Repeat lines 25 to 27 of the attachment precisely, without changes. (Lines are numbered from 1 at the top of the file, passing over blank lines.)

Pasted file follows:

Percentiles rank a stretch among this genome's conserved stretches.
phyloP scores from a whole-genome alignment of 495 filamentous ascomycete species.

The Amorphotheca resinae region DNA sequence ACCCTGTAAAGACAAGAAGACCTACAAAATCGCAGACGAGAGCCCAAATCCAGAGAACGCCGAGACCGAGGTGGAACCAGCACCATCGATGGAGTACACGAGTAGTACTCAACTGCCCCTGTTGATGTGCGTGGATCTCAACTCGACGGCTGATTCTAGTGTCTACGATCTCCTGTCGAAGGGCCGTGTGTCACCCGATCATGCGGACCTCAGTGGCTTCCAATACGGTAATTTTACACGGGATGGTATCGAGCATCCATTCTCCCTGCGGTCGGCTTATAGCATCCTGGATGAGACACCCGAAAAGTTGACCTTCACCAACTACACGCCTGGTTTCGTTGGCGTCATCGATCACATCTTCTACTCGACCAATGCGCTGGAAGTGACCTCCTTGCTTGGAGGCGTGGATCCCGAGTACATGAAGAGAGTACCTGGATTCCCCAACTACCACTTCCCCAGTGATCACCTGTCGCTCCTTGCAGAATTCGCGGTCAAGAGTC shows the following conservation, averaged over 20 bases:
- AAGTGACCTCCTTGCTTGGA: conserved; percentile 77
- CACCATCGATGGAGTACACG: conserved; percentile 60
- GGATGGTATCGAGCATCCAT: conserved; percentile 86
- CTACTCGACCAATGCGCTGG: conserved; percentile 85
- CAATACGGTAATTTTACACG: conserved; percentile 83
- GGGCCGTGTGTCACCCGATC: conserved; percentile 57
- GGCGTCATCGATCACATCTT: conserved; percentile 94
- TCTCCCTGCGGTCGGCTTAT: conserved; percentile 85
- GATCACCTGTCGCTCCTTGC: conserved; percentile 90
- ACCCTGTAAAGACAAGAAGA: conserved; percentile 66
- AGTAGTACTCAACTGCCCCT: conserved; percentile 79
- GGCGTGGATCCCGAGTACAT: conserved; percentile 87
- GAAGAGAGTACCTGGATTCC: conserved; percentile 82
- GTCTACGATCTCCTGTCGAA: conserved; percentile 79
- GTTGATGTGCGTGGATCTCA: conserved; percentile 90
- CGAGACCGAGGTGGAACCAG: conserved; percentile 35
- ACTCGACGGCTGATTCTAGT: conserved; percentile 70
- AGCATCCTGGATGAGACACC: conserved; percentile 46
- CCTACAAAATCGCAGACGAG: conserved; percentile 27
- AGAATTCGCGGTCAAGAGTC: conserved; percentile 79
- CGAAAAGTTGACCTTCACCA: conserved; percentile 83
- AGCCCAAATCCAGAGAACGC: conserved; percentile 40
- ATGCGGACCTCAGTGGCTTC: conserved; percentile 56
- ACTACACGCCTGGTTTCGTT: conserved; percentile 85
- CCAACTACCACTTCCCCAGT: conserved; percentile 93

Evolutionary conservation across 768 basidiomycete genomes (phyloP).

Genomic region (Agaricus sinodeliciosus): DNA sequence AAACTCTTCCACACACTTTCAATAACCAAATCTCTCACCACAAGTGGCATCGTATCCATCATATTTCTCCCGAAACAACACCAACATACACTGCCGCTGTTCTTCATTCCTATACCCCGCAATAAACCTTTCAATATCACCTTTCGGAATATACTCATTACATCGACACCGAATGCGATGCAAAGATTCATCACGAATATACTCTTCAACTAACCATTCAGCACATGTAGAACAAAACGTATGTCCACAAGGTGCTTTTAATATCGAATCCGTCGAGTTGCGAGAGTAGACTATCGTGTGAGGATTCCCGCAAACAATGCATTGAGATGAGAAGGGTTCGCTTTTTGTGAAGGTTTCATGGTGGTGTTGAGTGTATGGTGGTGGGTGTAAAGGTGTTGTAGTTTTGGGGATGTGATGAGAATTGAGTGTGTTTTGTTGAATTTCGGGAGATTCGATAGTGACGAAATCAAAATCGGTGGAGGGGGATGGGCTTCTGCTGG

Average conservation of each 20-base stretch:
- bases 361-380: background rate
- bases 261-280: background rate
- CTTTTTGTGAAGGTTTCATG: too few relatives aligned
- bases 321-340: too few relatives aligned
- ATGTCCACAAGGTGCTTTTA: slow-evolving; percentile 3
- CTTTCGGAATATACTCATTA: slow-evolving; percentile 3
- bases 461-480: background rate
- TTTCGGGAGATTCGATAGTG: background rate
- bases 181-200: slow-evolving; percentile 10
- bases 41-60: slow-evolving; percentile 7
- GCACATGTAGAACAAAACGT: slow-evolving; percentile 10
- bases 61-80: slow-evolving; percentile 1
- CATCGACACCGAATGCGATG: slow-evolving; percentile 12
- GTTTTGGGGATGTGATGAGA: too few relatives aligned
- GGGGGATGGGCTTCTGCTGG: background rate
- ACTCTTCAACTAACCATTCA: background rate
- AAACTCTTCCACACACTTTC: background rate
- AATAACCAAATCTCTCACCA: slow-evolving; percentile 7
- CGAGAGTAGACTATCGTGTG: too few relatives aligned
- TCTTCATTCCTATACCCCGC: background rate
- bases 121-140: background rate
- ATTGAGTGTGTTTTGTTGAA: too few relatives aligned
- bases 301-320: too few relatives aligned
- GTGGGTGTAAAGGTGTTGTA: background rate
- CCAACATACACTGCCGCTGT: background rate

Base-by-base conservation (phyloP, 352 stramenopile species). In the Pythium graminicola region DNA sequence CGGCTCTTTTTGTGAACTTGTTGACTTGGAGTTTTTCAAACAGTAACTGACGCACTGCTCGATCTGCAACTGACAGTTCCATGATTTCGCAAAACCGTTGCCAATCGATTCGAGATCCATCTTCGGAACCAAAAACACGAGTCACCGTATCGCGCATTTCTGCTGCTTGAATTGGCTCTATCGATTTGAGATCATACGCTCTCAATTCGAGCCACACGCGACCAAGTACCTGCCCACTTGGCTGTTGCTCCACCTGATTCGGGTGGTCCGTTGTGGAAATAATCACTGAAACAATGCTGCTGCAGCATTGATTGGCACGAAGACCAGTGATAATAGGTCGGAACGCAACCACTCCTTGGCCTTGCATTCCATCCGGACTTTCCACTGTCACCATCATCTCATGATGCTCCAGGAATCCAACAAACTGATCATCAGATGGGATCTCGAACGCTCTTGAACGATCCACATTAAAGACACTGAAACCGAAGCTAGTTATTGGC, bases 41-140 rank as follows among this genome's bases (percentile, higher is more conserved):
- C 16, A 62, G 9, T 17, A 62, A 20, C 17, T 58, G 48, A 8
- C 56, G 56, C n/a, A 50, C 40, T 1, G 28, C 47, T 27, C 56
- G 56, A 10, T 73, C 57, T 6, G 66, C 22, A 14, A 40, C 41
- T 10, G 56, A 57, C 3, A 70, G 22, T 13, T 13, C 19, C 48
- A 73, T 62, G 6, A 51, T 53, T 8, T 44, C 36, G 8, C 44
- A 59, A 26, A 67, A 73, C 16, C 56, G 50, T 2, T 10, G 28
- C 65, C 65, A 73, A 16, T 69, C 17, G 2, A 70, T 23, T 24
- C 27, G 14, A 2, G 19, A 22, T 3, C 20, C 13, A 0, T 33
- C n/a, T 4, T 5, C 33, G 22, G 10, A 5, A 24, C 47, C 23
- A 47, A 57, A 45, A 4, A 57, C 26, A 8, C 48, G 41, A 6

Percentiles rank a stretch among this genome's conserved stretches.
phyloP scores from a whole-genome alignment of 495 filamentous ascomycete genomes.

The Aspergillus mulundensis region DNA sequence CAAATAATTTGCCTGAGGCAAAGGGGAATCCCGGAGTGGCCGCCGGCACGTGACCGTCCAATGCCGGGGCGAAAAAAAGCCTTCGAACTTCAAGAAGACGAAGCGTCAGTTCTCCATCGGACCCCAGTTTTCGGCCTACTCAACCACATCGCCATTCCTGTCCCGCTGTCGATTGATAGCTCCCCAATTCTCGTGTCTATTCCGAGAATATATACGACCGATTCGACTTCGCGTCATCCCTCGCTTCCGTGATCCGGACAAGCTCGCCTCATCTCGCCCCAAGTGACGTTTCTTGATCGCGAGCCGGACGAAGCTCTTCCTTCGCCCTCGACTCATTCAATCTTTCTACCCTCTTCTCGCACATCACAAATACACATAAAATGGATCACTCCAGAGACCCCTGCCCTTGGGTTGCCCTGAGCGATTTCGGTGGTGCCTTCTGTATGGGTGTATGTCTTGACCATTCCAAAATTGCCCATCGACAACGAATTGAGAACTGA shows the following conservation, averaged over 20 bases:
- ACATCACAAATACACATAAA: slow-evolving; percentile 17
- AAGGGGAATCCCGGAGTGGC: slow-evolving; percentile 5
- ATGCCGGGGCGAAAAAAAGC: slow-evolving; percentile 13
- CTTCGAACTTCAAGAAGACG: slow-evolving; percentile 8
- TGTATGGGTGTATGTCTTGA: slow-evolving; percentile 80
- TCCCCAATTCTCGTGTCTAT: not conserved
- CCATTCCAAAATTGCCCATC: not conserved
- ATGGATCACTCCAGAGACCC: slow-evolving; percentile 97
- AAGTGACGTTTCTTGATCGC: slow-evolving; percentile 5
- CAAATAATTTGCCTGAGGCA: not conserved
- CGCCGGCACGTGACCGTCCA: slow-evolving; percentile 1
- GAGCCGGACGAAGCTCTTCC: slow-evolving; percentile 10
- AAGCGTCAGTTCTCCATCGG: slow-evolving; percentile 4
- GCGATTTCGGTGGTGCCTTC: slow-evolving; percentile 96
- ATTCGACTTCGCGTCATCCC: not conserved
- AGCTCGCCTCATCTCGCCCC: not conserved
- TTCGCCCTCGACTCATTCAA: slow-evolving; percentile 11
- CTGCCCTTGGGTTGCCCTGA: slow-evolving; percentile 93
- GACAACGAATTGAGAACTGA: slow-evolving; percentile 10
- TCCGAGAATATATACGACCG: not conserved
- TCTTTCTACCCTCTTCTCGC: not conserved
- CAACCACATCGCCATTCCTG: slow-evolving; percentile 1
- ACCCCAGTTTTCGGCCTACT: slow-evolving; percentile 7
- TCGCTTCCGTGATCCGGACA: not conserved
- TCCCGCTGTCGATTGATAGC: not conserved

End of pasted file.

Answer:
- AGCCCAAATCCAGAGAACGC: conserved; percentile 40
- ATGCGGACCTCAGTGGCTTC: conserved; percentile 56
- ACTACACGCCTGGTTTCGTT: conserved; percentile 85